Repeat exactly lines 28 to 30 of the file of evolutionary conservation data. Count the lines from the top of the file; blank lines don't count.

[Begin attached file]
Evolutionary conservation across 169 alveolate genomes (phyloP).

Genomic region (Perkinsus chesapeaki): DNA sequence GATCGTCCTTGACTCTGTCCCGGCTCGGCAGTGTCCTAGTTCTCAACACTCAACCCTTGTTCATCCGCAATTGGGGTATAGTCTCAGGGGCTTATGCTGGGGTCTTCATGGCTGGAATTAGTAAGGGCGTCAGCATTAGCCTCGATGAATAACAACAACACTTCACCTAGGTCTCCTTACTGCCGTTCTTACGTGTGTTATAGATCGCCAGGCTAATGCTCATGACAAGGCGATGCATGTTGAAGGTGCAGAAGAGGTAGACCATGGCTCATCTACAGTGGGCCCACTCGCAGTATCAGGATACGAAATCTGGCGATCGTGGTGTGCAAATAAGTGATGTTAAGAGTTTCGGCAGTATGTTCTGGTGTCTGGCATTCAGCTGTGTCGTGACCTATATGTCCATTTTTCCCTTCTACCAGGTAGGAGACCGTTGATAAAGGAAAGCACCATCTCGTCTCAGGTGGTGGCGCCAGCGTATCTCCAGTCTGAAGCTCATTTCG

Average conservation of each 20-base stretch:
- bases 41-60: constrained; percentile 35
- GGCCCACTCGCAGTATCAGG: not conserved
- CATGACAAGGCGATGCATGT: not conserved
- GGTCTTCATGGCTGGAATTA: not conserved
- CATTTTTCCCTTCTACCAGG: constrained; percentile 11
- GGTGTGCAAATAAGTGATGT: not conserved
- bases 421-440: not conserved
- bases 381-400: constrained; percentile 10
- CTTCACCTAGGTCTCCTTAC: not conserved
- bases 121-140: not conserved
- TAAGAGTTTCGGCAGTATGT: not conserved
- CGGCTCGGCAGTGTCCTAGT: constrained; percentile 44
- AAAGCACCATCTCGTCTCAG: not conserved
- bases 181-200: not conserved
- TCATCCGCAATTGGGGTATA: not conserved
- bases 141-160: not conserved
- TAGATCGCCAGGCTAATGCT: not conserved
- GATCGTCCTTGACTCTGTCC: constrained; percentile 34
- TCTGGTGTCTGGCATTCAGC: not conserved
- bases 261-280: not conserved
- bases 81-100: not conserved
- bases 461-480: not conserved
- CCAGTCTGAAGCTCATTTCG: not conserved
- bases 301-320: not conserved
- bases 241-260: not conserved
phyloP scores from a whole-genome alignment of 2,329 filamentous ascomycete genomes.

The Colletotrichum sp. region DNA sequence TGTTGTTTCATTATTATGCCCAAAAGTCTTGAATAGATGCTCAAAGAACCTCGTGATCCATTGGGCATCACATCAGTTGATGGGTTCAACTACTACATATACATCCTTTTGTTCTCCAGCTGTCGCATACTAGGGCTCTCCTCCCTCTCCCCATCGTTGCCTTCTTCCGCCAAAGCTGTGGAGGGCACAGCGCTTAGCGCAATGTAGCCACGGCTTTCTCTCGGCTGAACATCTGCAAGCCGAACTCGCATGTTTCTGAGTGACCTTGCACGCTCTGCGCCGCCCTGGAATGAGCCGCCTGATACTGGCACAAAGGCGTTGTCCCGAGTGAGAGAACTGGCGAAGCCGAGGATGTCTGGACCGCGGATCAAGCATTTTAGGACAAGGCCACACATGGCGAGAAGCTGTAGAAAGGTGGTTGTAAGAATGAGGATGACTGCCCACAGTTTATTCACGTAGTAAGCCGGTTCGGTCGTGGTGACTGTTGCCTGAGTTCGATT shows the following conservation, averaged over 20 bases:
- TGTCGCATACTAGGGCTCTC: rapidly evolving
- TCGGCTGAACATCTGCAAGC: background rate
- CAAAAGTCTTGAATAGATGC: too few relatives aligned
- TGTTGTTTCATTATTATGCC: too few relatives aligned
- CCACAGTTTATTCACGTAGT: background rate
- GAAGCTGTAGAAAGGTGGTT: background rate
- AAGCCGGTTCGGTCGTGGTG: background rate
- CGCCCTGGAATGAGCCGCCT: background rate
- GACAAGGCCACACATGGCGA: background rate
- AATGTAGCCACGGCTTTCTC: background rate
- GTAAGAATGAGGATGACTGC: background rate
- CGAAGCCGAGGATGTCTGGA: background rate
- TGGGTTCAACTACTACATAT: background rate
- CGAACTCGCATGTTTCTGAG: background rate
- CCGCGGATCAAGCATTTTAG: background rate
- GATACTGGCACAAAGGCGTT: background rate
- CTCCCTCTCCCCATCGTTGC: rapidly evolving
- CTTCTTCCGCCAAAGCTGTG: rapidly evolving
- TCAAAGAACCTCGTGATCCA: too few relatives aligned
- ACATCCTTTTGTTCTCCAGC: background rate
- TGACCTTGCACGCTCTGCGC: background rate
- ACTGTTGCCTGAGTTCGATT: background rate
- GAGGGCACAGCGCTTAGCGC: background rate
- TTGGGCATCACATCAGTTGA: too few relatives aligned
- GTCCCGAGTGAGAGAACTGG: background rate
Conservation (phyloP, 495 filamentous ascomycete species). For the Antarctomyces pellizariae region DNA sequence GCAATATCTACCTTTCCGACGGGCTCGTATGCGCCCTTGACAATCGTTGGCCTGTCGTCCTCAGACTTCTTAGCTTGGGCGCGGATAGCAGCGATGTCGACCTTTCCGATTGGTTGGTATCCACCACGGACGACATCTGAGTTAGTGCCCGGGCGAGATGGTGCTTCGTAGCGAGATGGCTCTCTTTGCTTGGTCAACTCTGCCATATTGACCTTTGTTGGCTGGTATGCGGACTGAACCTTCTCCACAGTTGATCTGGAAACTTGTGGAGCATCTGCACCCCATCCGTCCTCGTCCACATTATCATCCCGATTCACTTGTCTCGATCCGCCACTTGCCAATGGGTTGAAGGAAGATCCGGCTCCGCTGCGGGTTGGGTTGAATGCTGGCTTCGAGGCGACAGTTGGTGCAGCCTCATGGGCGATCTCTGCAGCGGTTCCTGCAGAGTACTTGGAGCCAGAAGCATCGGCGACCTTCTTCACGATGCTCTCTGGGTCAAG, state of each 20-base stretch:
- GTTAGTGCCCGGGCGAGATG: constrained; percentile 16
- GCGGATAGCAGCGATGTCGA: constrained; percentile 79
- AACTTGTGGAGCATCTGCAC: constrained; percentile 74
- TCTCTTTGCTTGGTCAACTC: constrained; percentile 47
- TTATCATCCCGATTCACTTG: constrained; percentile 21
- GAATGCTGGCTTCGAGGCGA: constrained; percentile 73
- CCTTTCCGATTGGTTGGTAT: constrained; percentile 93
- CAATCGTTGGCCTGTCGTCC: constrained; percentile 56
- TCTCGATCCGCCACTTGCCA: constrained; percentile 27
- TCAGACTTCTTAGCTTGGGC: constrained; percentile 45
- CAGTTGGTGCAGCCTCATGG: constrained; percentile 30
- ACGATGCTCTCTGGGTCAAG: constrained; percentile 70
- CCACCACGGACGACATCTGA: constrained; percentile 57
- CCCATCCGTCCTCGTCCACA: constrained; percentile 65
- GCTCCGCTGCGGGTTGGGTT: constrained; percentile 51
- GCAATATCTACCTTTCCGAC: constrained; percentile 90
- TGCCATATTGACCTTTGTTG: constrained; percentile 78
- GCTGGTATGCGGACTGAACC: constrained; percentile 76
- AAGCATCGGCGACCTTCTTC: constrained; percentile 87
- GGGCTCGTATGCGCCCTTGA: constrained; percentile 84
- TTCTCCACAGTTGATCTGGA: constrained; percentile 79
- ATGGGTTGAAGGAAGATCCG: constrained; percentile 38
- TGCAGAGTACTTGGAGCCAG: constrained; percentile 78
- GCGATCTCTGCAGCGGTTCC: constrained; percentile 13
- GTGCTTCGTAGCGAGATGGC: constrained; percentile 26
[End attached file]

- bases 241-260: not conserved
phyloP scores from a whole-genome alignment of 2,329 filamentous ascomycete genomes.

The Colletotrichum sp. region DNA sequence TGTTGTTTCATTATTATGCCCAAAAGTCTTGAATAGATGCTCAAAGAACCTCGTGATCCATTGGGCATCACATCAGTTGATGGGTTCAACTACTACATATACATCCTTTTGTTCTCCAGCTGTCGCATACTAGGGCTCTCCTCCCTCTCCCCATCGTTGCCTTCTTCCGCCAAAGCTGTGGAGGGCACAGCGCTTAGCGCAATGTAGCCACGGCTTTCTCTCGGCTGAACATCTGCAAGCCGAACTCGCATGTTTCTGAGTGACCTTGCACGCTCTGCGCCGCCCTGGAATGAGCCGCCTGATACTGGCACAAAGGCGTTGTCCCGAGTGAGAGAACTGGCGAAGCCGAGGATGTCTGGACCGCGGATCAAGCATTTTAGGACAAGGCCACACATGGCGAGAAGCTGTAGAAAGGTGGTTGTAAGAATGAGGATGACTGCCCACAGTTTATTCACGTAGTAAGCCGGTTCGGTCGTGGTGACTGTTGCCTGAGTTCGATT shows the following conservation, averaged over 20 bases: